Paradip Port

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Paradip Port Trust (PPT)
Location
Country  India
Location Paradip, Odisha
Coordinates 20°15′55.44″N 86°40′34.62″E / 20.2654000°N 86.6762833°E / 20.2654000; 86.6762833[1]
Details
Opened 12 March 1966 (1966-03-12)
Operated by Paradip Port Trust (PPT)
Owned by Government of India
Available berths 20
Employees 700
Statistics
Annual cargo tonnage 79 million tons (2013-14)[2]
Website
paradipport.gov.in

Paradip Port (20°15′55.44″N 86°40′34.62″E / 20.2654000°N 86.6762833°E / 20.2654000; 86.6762833) is an artificial, deep-water port on the East coast of India in Jagatsinghpur district of Odisha. It is situated at confluence of the Mahanadi river and the Bay of Bengal. It is situated 210 nautical miles south of Kolkata and 260 nautical miles north of Visakhapatnam.

The port is administered by the Paradip Port Trust (PPT), an autonomous corporation wholly owned by the Government of India.[1]

History[edit]

The land on which the port was built was once a mangrove swamp, used large by local villagers for hunting, fishing and the collection of wood. In 1948 the Port (Technical) Committee of the Government of India determined an additional port was required between Visakhapatnam and Calcutta.

This need for another eastern port became particularly obvious following Partition when the Port of Dhaka was separated from India.[3]

In 1950 the Central Water & Power Commission proposed a Port between the Kolkata and Vishakapatnam, then Chief Minister of Odisha Biju Patnaik suggested construction of port in Paradip on Mahanadi river. The Paradip Port was the brainchild of Biju Patnaik.The foundation stone for Paradip port was laid on 3 January 1962 by Pt. Jawaharlal Nehru, the Prime Minister of India. The inscription on the black granite stone records a simple message in Oriya, English and Hindi: "Willed by the people, I commend you, to this another National Adventure". The State Government of Orissa started construction work on 15 March 1964, with the Central Government taking over management on 1 June 1965. The construction of Iron Ore Berth was completed and INS "INVESTIGATOR‟ had the privilege of maiden berthing in the port on 12 March 1966. The port was declared open by Mr. Peter Stambolić. The Port commenced operations with the export of a few thousand tons of iron ore, and has subsequently grown to the point of handling more than 50 million tonnes of cargo during the 1st decade of the 21st century.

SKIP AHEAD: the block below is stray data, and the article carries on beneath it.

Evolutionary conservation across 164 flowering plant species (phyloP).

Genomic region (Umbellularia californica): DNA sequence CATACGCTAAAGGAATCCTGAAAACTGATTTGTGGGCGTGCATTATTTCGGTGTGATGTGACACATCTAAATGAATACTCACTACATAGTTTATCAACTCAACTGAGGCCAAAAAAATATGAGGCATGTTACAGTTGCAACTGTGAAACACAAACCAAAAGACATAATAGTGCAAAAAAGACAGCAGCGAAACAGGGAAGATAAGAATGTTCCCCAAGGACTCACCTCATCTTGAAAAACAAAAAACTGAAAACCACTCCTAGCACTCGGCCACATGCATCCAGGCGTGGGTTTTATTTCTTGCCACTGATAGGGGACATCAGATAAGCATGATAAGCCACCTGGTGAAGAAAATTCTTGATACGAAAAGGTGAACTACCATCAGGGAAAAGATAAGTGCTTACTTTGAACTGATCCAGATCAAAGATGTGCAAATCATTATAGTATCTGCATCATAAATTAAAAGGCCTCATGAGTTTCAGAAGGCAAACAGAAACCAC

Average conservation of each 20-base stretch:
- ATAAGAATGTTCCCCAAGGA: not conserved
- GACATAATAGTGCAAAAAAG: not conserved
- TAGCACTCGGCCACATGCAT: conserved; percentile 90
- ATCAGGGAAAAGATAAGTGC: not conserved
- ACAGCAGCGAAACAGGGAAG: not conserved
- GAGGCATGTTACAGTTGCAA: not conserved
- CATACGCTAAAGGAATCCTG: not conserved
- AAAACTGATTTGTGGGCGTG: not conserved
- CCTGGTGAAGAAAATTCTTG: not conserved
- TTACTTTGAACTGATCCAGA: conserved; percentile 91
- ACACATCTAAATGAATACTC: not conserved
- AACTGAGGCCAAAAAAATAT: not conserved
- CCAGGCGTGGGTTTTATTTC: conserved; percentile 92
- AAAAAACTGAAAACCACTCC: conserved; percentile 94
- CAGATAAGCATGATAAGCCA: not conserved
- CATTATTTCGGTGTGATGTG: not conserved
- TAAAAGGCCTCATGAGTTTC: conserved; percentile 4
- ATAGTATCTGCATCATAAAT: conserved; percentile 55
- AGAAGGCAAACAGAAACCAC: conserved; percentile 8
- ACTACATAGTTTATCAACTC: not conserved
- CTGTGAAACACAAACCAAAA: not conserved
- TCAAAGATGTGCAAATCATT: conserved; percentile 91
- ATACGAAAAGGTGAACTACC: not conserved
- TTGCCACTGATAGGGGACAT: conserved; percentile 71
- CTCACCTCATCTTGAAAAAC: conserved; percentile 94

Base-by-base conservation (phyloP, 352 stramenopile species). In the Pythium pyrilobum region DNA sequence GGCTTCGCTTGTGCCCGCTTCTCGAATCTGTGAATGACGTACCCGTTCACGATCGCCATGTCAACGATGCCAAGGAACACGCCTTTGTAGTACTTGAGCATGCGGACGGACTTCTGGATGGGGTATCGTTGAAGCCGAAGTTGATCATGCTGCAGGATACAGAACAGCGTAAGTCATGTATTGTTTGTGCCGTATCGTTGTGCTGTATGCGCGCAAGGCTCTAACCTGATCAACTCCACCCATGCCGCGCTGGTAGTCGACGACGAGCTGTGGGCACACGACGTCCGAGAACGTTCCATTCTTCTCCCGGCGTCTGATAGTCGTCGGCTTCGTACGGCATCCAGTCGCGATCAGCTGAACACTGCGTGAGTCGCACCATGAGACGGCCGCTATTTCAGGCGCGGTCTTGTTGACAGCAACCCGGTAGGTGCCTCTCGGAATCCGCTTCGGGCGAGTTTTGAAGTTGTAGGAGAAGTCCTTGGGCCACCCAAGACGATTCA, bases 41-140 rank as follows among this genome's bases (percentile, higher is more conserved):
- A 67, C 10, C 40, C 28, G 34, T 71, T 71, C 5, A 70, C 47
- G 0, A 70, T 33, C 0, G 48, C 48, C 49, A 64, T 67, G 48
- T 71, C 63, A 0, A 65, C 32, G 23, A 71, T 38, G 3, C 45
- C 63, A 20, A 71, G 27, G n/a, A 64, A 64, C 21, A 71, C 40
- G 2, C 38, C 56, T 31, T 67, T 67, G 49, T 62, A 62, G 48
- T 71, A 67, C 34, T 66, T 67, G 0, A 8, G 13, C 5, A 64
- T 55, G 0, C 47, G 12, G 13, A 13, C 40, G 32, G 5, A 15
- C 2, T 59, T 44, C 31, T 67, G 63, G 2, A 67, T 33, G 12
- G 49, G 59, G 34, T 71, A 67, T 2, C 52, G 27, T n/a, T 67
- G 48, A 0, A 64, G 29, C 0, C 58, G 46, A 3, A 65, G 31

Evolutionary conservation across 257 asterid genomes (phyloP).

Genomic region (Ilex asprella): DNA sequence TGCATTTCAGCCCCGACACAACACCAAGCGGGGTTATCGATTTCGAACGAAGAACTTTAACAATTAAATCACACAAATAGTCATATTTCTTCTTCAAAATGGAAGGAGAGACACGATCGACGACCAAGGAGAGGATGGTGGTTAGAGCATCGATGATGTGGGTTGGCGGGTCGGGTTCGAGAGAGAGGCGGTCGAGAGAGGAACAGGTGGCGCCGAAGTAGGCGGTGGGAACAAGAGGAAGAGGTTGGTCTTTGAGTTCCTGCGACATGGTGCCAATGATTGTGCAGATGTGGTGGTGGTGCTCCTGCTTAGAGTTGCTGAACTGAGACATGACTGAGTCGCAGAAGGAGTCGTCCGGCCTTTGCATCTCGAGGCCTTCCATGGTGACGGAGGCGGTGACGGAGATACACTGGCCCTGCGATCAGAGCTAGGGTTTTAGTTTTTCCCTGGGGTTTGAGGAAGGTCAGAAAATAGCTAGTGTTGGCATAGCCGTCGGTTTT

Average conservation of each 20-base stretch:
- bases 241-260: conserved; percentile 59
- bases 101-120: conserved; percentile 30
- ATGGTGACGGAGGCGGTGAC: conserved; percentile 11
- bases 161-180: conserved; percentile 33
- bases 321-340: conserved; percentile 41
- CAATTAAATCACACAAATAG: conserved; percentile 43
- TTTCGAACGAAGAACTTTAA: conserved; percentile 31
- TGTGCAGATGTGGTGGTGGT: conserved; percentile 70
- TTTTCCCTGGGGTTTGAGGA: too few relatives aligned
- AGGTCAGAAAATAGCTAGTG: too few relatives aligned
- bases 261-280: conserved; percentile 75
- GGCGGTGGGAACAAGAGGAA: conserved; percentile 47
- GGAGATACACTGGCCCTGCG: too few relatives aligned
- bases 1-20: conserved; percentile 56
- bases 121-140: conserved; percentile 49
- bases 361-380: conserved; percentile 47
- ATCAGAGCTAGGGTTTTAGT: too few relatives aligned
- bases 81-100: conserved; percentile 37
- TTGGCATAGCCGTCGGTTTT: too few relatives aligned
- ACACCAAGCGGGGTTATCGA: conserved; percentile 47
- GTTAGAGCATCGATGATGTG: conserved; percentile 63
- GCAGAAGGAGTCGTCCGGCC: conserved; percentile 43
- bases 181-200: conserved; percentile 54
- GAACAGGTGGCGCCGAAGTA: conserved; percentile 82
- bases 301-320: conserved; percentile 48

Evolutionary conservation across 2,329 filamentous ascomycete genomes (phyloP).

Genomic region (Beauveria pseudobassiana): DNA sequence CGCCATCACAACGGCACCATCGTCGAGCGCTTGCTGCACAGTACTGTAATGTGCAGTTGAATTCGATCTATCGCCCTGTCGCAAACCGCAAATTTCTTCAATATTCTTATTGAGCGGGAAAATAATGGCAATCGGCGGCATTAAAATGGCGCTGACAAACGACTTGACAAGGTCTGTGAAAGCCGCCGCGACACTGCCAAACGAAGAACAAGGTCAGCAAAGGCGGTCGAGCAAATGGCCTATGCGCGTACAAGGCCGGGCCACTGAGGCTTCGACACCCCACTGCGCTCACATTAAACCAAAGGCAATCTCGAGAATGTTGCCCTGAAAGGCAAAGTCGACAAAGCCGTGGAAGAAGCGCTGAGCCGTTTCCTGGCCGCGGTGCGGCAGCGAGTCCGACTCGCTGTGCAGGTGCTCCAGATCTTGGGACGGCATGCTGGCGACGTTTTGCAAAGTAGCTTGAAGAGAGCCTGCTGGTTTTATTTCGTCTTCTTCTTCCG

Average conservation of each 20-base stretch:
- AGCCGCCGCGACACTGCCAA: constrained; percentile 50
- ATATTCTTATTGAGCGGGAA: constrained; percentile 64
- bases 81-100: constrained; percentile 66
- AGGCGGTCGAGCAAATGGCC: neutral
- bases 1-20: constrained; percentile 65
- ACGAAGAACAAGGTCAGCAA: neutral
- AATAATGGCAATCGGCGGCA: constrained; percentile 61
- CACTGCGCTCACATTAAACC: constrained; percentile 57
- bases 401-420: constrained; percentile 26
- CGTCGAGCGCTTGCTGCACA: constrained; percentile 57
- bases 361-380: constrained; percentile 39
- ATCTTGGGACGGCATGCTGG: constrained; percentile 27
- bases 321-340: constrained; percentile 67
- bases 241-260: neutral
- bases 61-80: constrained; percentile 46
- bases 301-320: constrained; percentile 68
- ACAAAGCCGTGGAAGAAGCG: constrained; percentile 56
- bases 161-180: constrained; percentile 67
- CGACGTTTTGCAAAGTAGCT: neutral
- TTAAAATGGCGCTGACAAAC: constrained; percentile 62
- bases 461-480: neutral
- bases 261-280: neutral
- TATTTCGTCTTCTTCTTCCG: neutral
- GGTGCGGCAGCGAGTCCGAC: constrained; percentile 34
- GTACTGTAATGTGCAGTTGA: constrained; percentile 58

Facilities[edit]

Paradip Port has 20 berths with a minimum draft of 13 metres (43 ft). It can accommodate vessels up to 90,000 DWT.[4]

The fully automated coal handling plant can handle up to 20 million tons of coal imports per annum. A single point mooring system handles Very Large Crude Carriers for Indian Oil.

As of 2015, the approach channel was being dredged to increase depth to at least 18.7 metres (61 ft) to enable the port to handle capesize vessels. A western dock with 6 additional berths are completed. Other massive expansion projects are planned to increase the port's cargo handling capacity to over 180 million tons by 2020.[5]

Development of a New Outer Harbour nearer to South Break Water of Paradip Port. The Techno Economical Feasibility Report (TEFR) for the Outer Harbour has been entrusted to AECOM & McKency Consortium by MoS under Sagarmala. Now, the bid document is being prepared for appointing a consultant for preparation of DPR & shall shortly be floated in the website in the form of NIT.

The port operates an autonomous railway system, with its own railway station. It has an 82 kilometres (51 mi) of track length with over 25 sidings for handling cargo. The rail system connects to the East Coast Railway (ECoR) network of the Indian Railways over a 10 km route. NH 5A is a four-lane national highway connecting the port to Haridaspur near Cuttack, and to the rest of India's highway network. State Highway SH-12 also connect Paradip with Cuttack & Bhubaneswar.

Master Plan[edit]

Paradip has been identified for development as one of the six major petroleum, chemicals and petrochemical investment regions (PCPIRs) in India, along the lines of Pudong in China, Rotterdam in Europe and Houston in North America. The Paradip PCPIR has identified an investment potential of US $68.84 billion, spread over 284 square kilometres (110 sq mi) in the area.

Govt of Odisha planned to pump in Rs 300000 Crore into Paradip by 2025. So existing infrastructure planned upgradation. Newly planned railway line Paradip-Haridaspur is in verge of completion. A new greenfield corridor highway has been planned between Bhubaneswar & Paradip.

Coastal Highway planned connecting Dhamara Port & Astaranga Port with Paradip. A new Airstrip has been proposed by GoO to facilitate transportation down time.

Plan to make the biggest PCIPR Region in Asia. Paradip city along with neighboring semi-urban area has been master planned to be developed as industrial city by 2030 by Paradip Development Authority.

References[edit]

  1. ^ a b "About Us". Paradip Port Trust. Retrieved 2011-09-27. 
  2. ^ "Brochure" (PDF). Paradip Port Trust. Retrieved 2011-09-27. 
  3. ^ Nanda, Prabhat (April 2011). "The Port of Paradip : Mangrove Forest to a Major Port" (PDF). Orissa Review: 68–78. 
  4. ^ "Home". Paradip Port Trust. Retrieved 2011-09-27. 
  5. ^ "Centre to pump Rs 3,141 cr into Paradip port". Business Standard. 2011-09-19. Retrieved 2011-09-27.